So far this week, the Times has brought us two feel-good stories of boys doing "girly" physical activities — specifically, double-Dutch and ballet — and triumphing! But we're guessing things aren't usually that easy.
Fifth-grader ZeAndre Orr, the double dutch champion, has had a rough time: he was mocked and beaten up in his Brooklyn neighborhood, and even his mother tried to dissuade him from a hobby that brought him so much negative attention. Of course, the rest is history: he persevered and triumphed. And when you consider the actual physical challenges of double dutch (and check out this video!) it's a particularly arbitrary gender division.
The story reads like a real-life Billy Elliott, the story of a young boy from a coal-mining community who defies his father and his friends to pursue his passion for ballet. Billy Elliott is now a musical on Broadway, scored by Elton John, and is winning acclaim not just for its story of unlikely triumph, but for the rotating cast of young boys who dance the lead, with a backing cast of little-girl dancers. Onstage, of course, everything is resolved neatly within a few hours: Billy wins the respect of his unemotional father and dances off into the sunset. And, oh yeah, he's not gay.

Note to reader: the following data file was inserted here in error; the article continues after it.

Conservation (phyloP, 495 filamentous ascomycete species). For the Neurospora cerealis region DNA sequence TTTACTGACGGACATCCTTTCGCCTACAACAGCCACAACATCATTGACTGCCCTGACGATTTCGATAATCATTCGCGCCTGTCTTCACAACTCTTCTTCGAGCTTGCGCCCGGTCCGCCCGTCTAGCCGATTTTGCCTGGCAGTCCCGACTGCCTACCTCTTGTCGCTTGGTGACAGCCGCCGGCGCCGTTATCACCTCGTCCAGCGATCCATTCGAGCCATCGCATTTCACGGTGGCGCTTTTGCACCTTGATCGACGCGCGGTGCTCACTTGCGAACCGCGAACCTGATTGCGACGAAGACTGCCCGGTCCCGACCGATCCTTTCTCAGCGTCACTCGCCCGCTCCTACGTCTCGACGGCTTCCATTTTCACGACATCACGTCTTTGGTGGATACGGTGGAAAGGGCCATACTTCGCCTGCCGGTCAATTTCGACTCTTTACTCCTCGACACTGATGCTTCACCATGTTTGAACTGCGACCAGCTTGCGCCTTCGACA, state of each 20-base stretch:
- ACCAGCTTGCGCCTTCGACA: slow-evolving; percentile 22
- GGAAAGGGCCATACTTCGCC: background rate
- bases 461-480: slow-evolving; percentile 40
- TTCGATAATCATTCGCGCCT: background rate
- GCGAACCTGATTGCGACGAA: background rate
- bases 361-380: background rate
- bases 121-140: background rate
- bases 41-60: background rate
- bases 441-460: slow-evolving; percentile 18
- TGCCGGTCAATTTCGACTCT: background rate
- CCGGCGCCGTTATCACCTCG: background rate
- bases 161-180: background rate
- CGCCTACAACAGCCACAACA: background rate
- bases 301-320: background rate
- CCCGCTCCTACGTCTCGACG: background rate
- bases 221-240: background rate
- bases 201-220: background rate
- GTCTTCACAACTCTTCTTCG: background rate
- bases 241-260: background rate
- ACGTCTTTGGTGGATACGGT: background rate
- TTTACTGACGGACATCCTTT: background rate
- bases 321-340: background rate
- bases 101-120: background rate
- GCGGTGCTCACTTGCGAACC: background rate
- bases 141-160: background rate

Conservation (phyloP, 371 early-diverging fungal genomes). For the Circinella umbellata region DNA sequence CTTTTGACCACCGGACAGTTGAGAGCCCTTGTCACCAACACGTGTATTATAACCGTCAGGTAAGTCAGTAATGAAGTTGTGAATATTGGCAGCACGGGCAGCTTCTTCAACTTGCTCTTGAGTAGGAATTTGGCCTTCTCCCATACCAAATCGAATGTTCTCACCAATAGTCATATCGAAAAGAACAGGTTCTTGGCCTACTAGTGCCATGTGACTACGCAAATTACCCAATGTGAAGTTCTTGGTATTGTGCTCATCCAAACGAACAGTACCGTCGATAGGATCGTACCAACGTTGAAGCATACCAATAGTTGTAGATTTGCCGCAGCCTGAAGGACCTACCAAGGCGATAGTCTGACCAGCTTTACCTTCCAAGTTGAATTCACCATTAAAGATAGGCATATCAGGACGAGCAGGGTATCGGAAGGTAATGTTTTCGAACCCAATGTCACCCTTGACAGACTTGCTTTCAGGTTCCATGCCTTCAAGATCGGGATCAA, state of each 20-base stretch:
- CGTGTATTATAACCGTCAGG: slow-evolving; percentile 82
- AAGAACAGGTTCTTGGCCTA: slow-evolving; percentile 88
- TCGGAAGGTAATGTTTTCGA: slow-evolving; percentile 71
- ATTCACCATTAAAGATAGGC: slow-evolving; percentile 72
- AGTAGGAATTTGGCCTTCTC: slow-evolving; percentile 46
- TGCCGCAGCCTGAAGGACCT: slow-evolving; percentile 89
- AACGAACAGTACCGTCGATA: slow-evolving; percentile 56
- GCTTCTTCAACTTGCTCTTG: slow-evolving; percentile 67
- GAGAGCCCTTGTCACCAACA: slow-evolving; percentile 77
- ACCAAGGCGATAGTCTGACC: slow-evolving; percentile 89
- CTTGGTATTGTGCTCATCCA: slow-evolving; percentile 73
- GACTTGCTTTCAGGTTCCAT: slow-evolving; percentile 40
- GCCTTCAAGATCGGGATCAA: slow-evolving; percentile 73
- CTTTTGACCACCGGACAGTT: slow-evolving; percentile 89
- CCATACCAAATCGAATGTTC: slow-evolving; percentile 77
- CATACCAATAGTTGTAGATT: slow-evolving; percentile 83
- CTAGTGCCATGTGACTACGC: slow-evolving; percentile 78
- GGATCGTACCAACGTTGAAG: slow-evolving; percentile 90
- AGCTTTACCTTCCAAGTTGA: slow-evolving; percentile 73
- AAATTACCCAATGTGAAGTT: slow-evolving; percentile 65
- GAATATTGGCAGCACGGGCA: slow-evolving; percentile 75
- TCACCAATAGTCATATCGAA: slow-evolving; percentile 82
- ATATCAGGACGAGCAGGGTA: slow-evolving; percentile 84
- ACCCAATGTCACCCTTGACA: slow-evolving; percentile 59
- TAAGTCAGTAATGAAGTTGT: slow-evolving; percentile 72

Says Cara at Feministe, "as feminists, it’s understandable that we generally focus on girls and women who break down gender barriers, rather than boys and men who do the same." But let's not be disingenuous: these boys are not beaten up just for jumping double-dutch or dancing with girls; it's naive to think that a fairy tale like Billy Elliott can make the everyday life of a young boy in a bad neighborhood much easier. In fact, one question this makes me ask is, are people pleased at the idea of barriers coming down and gender roles becoming less defined, or only to the extent that the plucky outsider triumphs over adversity? Is the specialness of the story what appeals— the cuteness factor of a fish-out-of-water — or the larger implication? Are people as tied to the idea of the "other" as the nominal idea of "equality?" Maybe it doesn't matter, and one can't exist without the other, but it's worth considering.